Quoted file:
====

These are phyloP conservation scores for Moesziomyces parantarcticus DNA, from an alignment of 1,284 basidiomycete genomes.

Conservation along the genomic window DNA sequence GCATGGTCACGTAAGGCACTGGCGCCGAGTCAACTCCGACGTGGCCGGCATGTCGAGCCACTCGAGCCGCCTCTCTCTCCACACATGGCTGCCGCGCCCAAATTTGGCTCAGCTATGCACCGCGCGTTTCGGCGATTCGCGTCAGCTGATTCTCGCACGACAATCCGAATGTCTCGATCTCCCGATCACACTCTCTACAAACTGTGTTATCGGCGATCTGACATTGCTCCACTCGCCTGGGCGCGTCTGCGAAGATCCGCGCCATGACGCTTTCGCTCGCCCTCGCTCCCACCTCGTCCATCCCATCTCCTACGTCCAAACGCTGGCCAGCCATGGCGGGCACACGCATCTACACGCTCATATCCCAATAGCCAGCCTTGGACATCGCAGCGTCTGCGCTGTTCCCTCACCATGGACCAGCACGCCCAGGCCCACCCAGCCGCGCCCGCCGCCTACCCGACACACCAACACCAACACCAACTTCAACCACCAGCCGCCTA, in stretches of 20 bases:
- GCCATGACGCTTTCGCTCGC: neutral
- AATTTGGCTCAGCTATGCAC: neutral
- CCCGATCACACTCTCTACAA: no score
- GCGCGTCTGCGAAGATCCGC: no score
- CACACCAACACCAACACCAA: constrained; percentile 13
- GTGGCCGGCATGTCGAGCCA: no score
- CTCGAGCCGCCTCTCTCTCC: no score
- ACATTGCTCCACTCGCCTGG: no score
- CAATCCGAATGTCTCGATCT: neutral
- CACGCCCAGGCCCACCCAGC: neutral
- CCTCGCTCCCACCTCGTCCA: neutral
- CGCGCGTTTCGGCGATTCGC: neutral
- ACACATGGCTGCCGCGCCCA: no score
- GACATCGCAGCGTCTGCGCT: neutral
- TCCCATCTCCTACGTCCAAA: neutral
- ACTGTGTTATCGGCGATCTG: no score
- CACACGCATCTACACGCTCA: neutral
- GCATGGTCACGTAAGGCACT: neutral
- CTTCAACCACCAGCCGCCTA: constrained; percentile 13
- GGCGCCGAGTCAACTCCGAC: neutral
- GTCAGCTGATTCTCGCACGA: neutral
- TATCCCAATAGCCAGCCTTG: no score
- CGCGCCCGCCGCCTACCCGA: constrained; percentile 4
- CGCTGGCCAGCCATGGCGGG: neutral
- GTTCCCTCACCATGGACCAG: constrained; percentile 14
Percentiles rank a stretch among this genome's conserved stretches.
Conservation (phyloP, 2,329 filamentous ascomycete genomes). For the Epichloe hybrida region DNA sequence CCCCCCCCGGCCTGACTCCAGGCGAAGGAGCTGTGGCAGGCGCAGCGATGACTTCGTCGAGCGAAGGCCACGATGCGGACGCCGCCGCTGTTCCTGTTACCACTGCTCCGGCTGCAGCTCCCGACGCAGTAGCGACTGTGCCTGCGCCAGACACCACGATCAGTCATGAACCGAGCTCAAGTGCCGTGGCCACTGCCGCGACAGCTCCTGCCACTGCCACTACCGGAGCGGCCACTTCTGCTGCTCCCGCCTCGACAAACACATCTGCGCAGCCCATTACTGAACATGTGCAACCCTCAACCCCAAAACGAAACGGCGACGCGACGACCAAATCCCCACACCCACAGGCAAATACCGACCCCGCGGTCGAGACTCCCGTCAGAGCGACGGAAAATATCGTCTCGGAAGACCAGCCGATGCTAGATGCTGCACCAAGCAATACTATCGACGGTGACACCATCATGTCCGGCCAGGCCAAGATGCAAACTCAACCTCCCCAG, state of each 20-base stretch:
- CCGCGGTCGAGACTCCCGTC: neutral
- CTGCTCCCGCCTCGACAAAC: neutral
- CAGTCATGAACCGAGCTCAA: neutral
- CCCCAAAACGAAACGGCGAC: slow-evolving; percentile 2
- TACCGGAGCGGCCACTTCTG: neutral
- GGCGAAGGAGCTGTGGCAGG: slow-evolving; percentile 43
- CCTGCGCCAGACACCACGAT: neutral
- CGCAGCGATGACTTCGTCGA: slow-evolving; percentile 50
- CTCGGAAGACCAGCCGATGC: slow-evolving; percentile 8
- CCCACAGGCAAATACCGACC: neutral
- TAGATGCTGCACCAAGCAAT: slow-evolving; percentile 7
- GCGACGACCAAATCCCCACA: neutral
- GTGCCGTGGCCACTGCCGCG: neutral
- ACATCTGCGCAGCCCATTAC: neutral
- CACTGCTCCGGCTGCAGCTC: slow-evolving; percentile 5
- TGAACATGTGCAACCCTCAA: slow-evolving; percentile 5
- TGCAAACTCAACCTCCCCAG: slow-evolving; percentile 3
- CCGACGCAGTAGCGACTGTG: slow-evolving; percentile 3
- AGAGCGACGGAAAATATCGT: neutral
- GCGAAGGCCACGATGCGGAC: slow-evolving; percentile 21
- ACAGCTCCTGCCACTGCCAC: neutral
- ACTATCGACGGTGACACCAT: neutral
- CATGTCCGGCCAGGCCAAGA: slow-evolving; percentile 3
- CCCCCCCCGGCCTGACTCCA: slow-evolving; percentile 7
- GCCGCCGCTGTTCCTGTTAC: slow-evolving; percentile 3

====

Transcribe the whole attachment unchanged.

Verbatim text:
These are phyloP conservation scores for Moesziomyces parantarcticus DNA, from an alignment of 1,284 basidiomycete genomes.

Conservation along the genomic window DNA sequence GCATGGTCACGTAAGGCACTGGCGCCGAGTCAACTCCGACGTGGCCGGCATGTCGAGCCACTCGAGCCGCCTCTCTCTCCACACATGGCTGCCGCGCCCAAATTTGGCTCAGCTATGCACCGCGCGTTTCGGCGATTCGCGTCAGCTGATTCTCGCACGACAATCCGAATGTCTCGATCTCCCGATCACACTCTCTACAAACTGTGTTATCGGCGATCTGACATTGCTCCACTCGCCTGGGCGCGTCTGCGAAGATCCGCGCCATGACGCTTTCGCTCGCCCTCGCTCCCACCTCGTCCATCCCATCTCCTACGTCCAAACGCTGGCCAGCCATGGCGGGCACACGCATCTACACGCTCATATCCCAATAGCCAGCCTTGGACATCGCAGCGTCTGCGCTGTTCCCTCACCATGGACCAGCACGCCCAGGCCCACCCAGCCGCGCCCGCCGCCTACCCGACACACCAACACCAACACCAACTTCAACCACCAGCCGCCTA, in stretches of 20 bases:
- GCCATGACGCTTTCGCTCGC: neutral
- AATTTGGCTCAGCTATGCAC: neutral
- CCCGATCACACTCTCTACAA: no score
- GCGCGTCTGCGAAGATCCGC: no score
- CACACCAACACCAACACCAA: constrained; percentile 13
- GTGGCCGGCATGTCGAGCCA: no score
- CTCGAGCCGCCTCTCTCTCC: no score
- ACATTGCTCCACTCGCCTGG: no score
- CAATCCGAATGTCTCGATCT: neutral
- CACGCCCAGGCCCACCCAGC: neutral
- CCTCGCTCCCACCTCGTCCA: neutral
- CGCGCGTTTCGGCGATTCGC: neutral
- ACACATGGCTGCCGCGCCCA: no score
- GACATCGCAGCGTCTGCGCT: neutral
- TCCCATCTCCTACGTCCAAA: neutral
- ACTGTGTTATCGGCGATCTG: no score
- CACACGCATCTACACGCTCA: neutral
- GCATGGTCACGTAAGGCACT: neutral
- CTTCAACCACCAGCCGCCTA: constrained; percentile 13
- GGCGCCGAGTCAACTCCGAC: neutral
- GTCAGCTGATTCTCGCACGA: neutral
- TATCCCAATAGCCAGCCTTG: no score
- CGCGCCCGCCGCCTACCCGA: constrained; percentile 4
- CGCTGGCCAGCCATGGCGGG: neutral
- GTTCCCTCACCATGGACCAG: constrained; percentile 14
Percentiles rank a stretch among this genome's conserved stretches.
Conservation (phyloP, 2,329 filamentous ascomycete genomes). For the Epichloe hybrida region DNA sequence CCCCCCCCGGCCTGACTCCAGGCGAAGGAGCTGTGGCAGGCGCAGCGATGACTTCGTCGAGCGAAGGCCACGATGCGGACGCCGCCGCTGTTCCTGTTACCACTGCTCCGGCTGCAGCTCCCGACGCAGTAGCGACTGTGCCTGCGCCAGACACCACGATCAGTCATGAACCGAGCTCAAGTGCCGTGGCCACTGCCGCGACAGCTCCTGCCACTGCCACTACCGGAGCGGCCACTTCTGCTGCTCCCGCCTCGACAAACACATCTGCGCAGCCCATTACTGAACATGTGCAACCCTCAACCCCAAAACGAAACGGCGACGCGACGACCAAATCCCCACACCCACAGGCAAATACCGACCCCGCGGTCGAGACTCCCGTCAGAGCGACGGAAAATATCGTCTCGGAAGACCAGCCGATGCTAGATGCTGCACCAAGCAATACTATCGACGGTGACACCATCATGTCCGGCCAGGCCAAGATGCAAACTCAACCTCCCCAG, state of each 20-base stretch:
- CCGCGGTCGAGACTCCCGTC: neutral
- CTGCTCCCGCCTCGACAAAC: neutral
- CAGTCATGAACCGAGCTCAA: neutral
- CCCCAAAACGAAACGGCGAC: slow-evolving; percentile 2
- TACCGGAGCGGCCACTTCTG: neutral
- GGCGAAGGAGCTGTGGCAGG: slow-evolving; percentile 43
- CCTGCGCCAGACACCACGAT: neutral
- CGCAGCGATGACTTCGTCGA: slow-evolving; percentile 50
- CTCGGAAGACCAGCCGATGC: slow-evolving; percentile 8
- CCCACAGGCAAATACCGACC: neutral
- TAGATGCTGCACCAAGCAAT: slow-evolving; percentile 7
- GCGACGACCAAATCCCCACA: neutral
- GTGCCGTGGCCACTGCCGCG: neutral
- ACATCTGCGCAGCCCATTAC: neutral
- CACTGCTCCGGCTGCAGCTC: slow-evolving; percentile 5
- TGAACATGTGCAACCCTCAA: slow-evolving; percentile 5
- TGCAAACTCAACCTCCCCAG: slow-evolving; percentile 3
- CCGACGCAGTAGCGACTGTG: slow-evolving; percentile 3
- AGAGCGACGGAAAATATCGT: neutral
- GCGAAGGCCACGATGCGGAC: slow-evolving; percentile 21
- ACAGCTCCTGCCACTGCCAC: neutral
- ACTATCGACGGTGACACCAT: neutral
- CATGTCCGGCCAGGCCAAGA: slow-evolving; percentile 3
- CCCCCCCCGGCCTGACTCCA: slow-evolving; percentile 7
- GCCGCCGCTGTTCCTGTTAC: slow-evolving; percentile 3